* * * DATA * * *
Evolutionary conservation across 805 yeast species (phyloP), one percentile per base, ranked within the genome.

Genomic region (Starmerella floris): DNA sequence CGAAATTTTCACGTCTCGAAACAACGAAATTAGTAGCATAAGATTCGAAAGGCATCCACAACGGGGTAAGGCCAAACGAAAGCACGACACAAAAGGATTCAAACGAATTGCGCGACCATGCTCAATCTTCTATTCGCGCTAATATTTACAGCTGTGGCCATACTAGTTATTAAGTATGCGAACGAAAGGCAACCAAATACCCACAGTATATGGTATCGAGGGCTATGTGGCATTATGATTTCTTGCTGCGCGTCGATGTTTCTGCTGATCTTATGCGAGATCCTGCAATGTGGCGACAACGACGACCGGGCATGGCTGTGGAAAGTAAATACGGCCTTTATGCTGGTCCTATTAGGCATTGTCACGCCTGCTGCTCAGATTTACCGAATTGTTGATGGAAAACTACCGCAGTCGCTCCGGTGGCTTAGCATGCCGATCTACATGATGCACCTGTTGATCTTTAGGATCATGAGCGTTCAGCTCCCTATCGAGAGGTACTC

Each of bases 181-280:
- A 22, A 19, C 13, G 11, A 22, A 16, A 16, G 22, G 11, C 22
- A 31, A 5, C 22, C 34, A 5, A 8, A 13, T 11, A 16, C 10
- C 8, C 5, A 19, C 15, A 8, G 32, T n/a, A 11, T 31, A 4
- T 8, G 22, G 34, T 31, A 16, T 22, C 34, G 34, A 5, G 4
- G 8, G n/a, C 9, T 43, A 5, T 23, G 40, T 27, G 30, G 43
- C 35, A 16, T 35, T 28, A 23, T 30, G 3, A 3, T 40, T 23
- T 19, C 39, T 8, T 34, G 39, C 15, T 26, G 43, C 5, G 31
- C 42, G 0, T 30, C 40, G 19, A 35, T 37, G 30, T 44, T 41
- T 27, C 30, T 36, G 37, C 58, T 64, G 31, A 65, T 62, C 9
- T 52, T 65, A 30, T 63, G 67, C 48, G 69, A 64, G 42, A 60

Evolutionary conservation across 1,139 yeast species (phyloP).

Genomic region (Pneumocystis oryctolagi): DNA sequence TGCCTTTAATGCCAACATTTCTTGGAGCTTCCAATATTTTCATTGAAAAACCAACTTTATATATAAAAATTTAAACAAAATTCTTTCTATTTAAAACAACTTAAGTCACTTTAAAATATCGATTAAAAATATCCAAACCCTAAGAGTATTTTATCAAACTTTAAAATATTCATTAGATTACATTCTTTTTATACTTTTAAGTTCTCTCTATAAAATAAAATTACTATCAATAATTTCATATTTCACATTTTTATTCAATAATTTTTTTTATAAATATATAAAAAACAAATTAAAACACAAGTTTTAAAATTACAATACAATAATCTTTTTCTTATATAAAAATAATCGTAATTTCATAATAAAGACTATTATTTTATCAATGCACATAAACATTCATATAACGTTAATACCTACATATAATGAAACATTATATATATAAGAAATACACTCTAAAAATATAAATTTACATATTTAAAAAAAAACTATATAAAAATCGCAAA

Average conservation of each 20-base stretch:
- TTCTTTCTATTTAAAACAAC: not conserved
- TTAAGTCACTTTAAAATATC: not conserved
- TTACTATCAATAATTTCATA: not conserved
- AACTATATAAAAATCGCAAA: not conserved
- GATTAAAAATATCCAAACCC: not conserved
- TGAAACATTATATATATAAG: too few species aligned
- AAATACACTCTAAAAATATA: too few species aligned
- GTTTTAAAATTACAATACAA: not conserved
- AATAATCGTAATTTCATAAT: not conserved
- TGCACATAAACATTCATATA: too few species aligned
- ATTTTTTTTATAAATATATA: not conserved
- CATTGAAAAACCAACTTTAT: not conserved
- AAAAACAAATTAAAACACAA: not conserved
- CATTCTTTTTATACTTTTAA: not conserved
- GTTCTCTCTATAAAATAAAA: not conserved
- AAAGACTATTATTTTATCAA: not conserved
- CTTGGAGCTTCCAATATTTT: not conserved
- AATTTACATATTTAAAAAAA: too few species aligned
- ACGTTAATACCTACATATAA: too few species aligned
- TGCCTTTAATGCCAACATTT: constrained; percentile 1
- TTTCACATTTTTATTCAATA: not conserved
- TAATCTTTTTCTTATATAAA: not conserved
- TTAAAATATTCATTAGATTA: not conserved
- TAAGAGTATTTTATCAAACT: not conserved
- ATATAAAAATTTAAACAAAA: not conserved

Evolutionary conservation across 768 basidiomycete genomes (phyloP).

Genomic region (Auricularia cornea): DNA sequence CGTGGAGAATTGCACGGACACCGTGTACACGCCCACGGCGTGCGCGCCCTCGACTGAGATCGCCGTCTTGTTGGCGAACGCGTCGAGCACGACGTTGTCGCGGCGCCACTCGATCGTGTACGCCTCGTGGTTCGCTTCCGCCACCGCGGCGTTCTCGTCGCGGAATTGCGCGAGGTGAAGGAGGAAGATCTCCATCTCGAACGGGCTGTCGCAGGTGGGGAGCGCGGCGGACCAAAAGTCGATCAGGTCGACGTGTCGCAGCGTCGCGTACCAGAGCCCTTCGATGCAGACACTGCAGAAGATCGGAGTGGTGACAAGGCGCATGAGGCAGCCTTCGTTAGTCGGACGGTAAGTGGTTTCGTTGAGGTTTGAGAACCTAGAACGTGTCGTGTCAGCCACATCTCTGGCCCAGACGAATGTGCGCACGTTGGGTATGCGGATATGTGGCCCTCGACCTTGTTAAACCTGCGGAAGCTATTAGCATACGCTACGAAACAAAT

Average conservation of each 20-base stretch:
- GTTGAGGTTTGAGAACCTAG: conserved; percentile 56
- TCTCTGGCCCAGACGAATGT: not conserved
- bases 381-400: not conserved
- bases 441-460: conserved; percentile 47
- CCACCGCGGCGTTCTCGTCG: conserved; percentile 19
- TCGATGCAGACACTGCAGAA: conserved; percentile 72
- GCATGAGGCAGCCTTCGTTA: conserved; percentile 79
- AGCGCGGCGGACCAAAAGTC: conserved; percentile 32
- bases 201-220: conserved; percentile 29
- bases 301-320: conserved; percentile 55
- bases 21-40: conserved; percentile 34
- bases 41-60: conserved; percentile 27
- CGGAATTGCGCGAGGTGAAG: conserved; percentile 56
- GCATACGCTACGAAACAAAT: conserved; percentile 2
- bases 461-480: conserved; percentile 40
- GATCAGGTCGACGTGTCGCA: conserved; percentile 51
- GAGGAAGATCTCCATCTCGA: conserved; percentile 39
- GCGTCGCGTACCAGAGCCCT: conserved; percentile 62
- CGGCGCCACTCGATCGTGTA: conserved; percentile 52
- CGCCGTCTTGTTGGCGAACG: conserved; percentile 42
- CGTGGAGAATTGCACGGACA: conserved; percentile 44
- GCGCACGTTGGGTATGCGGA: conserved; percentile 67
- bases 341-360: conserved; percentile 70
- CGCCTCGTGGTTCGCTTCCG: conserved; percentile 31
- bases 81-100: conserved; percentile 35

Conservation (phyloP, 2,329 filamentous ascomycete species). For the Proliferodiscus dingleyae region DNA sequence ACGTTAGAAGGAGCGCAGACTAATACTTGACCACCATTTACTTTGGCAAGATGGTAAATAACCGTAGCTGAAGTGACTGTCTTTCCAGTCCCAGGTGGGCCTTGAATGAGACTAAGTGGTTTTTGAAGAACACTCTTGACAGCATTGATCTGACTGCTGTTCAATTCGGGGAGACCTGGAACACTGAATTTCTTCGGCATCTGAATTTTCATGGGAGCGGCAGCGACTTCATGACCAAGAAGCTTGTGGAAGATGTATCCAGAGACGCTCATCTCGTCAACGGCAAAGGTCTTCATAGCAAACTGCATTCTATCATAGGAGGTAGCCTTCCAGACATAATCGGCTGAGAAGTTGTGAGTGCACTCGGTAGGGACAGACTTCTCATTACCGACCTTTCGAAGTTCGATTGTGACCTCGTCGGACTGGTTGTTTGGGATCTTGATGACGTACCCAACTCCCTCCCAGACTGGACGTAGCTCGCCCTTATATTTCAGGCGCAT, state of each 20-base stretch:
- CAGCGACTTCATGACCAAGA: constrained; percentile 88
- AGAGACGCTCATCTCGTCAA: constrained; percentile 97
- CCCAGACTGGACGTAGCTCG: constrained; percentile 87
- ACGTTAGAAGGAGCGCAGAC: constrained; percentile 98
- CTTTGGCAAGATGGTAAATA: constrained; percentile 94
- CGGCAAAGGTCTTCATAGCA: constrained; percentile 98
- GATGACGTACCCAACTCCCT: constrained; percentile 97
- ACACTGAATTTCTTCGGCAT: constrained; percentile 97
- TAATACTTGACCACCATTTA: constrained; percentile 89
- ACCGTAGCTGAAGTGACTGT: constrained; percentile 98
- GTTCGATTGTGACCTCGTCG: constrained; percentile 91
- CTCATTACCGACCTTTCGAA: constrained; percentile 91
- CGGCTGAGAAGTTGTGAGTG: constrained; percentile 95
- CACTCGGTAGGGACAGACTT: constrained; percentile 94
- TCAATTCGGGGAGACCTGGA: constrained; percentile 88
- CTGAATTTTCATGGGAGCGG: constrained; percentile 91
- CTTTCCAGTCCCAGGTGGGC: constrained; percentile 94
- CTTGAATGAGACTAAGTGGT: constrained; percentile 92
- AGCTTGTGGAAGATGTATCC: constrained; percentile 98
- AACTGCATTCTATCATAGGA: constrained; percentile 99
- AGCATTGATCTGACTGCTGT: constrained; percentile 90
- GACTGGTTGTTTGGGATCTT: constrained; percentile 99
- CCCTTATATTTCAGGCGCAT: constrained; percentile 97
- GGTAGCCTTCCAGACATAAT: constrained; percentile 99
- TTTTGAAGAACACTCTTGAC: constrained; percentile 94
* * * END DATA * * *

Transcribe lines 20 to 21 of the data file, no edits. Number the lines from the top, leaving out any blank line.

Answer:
- AACTATATAAAAATCGCAAA: not conserved
- GATTAAAAATATCCAAACCC: not conserved